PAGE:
Anti-Gunners Want to Stop America’s Marketplace for Guns

by
posted on November 2, 2018
mossberg-shockwave.jpg

Politics doesn’t just threaten our freedom, it also can take the fun out of what shouldn’t be political.

I acknowledged this reality but still let myself smile when testing Mossberg’s 590 Shockwave. The 590 Shockwave is a pump-action shotgun with a stock that stops at its pistol grip. The Bureau of Alcohol, Tobacco, Firearms & Explosives (ATF) classifies the 590 Shockwave as a “firearm,” not as a heavily regulated Class 3/NFA firearm (such as a shotgun with a barrel shorter than 18 inches).

With a little practice I had no trouble busting going-away clay birds with the 590 Shockwave with shots from the hip. Later, just after sunset, I joined other writers as we shot 590 Shockwaves equipped with Crimson Trace’s Lasersaddle LS-250 laser sights to take out static targets fast on a hillside. With the laser sight attached, this is certainly a handy home-defense option.

In lulls between testing the gun and sighting system, people kept remarking that it is awesome that this fun-to-shoot gun is available, as these days the anti-gun-freedom movement sees guns that are new, innovative, or novel as being especially easy to demonize—and by vilifying them they hope to get them banned for no reason other than that these people  don’t trust Americans with their freedom.

Anti-gun groups have pushed to make so-called “smart gun” technology mandatory not to “evolve” firearms, but rather because they know this would ban everything else in the incredibly diverse marketplace of guns. They want to ban so-called “assault weapons” because they say they’re too militaristic (this when just about every small-arms design used by the military has been and is being used by American citizens; indeed, often private citizens used them first). By saying modern sporting rifles are “militaristic” they are saying popular semi-automatic rifles are too “high-tech” for American citizens to shoot for sport or to use for self-defense, even though Colt sold the AR-15 to consumers during the same year (1963) it first began selling the M16 to the US military. Anti-gun groups have also gone after .50-caliber rifles and other calibers and designs as they push their illogical and often ignorant reasoning that gun-technology available to American consumers should be pushed back in time, as in back to America’s founding period.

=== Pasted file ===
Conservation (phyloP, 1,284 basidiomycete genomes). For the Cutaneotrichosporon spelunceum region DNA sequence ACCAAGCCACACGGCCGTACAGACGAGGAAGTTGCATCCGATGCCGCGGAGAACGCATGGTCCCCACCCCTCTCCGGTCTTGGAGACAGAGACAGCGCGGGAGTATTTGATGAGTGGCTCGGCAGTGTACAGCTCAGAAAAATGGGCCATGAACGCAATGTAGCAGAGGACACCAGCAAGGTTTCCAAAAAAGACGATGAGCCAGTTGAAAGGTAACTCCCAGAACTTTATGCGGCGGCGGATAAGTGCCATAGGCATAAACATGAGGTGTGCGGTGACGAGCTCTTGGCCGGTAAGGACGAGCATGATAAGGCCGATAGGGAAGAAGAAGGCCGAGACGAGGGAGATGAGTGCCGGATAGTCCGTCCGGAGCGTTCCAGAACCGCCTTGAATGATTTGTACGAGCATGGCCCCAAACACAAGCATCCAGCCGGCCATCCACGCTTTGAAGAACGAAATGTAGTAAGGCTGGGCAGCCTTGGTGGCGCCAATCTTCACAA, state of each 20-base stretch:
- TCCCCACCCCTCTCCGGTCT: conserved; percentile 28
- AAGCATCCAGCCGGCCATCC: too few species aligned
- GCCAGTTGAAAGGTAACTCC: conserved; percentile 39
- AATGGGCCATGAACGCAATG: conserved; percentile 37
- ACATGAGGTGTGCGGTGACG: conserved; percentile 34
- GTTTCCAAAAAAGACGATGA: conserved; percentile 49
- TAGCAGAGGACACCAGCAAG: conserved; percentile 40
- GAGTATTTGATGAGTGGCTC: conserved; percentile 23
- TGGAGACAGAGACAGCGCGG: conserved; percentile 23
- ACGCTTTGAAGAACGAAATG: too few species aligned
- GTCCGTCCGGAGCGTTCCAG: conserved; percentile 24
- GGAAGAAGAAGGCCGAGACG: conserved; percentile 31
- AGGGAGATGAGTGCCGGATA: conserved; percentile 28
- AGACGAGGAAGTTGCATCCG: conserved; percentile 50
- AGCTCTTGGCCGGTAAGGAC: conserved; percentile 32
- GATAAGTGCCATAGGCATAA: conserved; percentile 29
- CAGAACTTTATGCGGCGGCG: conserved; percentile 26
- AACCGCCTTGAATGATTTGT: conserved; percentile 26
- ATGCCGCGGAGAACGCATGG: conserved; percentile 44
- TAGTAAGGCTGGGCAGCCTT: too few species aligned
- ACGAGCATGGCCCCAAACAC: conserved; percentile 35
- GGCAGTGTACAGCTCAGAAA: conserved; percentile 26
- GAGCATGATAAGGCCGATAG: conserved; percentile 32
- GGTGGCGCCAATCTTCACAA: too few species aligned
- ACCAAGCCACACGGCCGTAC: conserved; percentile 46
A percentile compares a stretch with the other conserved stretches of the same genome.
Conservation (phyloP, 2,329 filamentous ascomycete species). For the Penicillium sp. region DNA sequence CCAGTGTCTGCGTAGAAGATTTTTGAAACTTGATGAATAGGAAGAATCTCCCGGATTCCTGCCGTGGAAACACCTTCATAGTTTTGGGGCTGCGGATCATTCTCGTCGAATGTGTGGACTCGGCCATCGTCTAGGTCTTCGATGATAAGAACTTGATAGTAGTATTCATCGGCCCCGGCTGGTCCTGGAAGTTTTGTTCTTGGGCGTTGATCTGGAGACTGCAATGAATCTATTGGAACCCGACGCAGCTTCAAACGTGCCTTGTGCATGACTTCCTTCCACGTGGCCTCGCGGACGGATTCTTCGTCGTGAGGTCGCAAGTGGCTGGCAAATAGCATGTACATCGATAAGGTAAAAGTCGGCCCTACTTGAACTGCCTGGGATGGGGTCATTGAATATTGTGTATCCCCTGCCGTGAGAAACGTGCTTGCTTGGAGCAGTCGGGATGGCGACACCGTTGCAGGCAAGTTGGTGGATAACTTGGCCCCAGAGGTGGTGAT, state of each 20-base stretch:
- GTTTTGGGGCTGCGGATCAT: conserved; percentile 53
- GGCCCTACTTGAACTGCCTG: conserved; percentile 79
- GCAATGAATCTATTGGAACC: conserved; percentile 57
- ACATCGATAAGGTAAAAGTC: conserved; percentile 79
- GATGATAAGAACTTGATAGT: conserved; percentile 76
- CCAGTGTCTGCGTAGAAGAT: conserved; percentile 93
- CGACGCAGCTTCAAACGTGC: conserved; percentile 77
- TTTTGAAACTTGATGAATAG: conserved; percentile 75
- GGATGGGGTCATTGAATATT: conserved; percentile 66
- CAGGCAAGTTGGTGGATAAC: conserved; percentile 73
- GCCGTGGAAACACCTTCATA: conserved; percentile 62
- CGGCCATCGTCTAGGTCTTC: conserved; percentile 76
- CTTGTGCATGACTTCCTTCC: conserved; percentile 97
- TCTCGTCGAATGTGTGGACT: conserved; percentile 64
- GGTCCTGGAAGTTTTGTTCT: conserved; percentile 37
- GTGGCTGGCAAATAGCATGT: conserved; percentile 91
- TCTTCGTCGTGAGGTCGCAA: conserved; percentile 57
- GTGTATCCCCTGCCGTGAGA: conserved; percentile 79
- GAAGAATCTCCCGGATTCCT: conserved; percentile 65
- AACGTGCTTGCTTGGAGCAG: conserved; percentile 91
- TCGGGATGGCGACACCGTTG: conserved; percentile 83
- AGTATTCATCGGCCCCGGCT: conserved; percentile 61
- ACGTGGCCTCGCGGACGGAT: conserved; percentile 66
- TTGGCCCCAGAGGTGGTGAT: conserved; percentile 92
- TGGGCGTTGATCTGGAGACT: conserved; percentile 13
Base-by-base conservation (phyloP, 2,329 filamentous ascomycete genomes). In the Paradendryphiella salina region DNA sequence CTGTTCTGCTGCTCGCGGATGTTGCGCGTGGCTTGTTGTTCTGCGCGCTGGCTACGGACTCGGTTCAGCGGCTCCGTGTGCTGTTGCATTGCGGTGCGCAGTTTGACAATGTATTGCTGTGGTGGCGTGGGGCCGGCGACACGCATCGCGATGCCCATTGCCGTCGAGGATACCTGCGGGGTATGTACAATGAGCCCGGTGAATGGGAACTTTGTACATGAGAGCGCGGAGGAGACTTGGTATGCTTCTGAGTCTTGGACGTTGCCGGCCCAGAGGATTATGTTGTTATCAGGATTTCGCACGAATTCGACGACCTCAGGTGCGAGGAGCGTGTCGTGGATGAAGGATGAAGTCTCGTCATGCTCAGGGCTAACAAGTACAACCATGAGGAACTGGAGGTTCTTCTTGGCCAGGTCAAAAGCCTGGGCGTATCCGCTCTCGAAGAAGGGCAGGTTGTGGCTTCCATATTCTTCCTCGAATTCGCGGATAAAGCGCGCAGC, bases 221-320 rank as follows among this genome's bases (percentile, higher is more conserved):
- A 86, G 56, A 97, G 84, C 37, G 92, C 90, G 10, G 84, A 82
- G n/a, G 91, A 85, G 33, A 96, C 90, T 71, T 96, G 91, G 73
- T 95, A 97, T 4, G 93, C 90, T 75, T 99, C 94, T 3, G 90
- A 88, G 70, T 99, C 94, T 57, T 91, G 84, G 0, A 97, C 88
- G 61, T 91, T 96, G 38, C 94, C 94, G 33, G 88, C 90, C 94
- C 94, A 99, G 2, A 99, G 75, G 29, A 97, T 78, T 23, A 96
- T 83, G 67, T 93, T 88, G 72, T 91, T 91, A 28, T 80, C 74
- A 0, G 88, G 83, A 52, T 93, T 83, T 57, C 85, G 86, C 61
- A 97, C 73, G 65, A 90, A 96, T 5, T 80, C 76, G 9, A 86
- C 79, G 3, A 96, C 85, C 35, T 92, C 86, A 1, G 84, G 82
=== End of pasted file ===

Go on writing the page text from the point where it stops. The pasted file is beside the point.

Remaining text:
Some are even using government power to push financial institutions into not doing business with gun manufacturers.

These gun-ban groups and politicians hate that the Supreme Court’s ruling (Heller v. D.C.) ruled that the Second Amendment protects the American individual’s right to own firearms that are in “common use.”

Shooting the 590 Shockwave also reminded me of Taurus’ surprisingly popular Judge, a revolver that takes both .410 shotshells and .45 Colt ammunition. The Judge is also a good home-defense option—and very fun to shoot.

The cool-factor and fun-factor do drive a lot of gun sales. This fact isn’t lost on gun manufacturers. Even the anti-gun crowd knows this about the consumer market; they, in fact, fear this attribute, as it is hard to ban something that millions upon millions of law-abiding people simply enjoy using.

Gun control activists also treat old but hip gun technology as if it is so new it can’t be trusted in the hands of American citizens. For perspective, realize that semi-automatic designs were so popular with civilians a century ago that a 1907 magazine ad for the Savage Model 1907 read: “Her property—her little ones—her own life—she knows are safely protected when she has a Savage Automatic in her home. She knows its ten sure shots are at her command—quick or slow, as she chooses—one to each trigger pull.”

Some states, especially California, are further restricting gun designs, capacity and more to try to stop the consumer market. This is a real burden on individual freedom in some states and is in danger of spreading further if Michael Bloomberg’s deep pockets manage to influence enough voters to vote away their freedom on Nov. 6.

Back at the range, we all walked away smiling after shooting this Mossberg and also a bolt-action rifle, made by a small Montana gun manufacturer called Noreen Firearms. that was chambered in .50 BMG at a 1,000-yard target.

Good, law-abiding Americans are pushing innovation and having a heck of good time in the process. During such times it’s unfortunate we have to stop and think about things like this midterm election, an election in which Rep. Nancy Pelosi, D-Calif., is hoping to take power so, as she recently said, she can push new gun-control laws through Congress, but freedom isn’t something we can ever take for granted.

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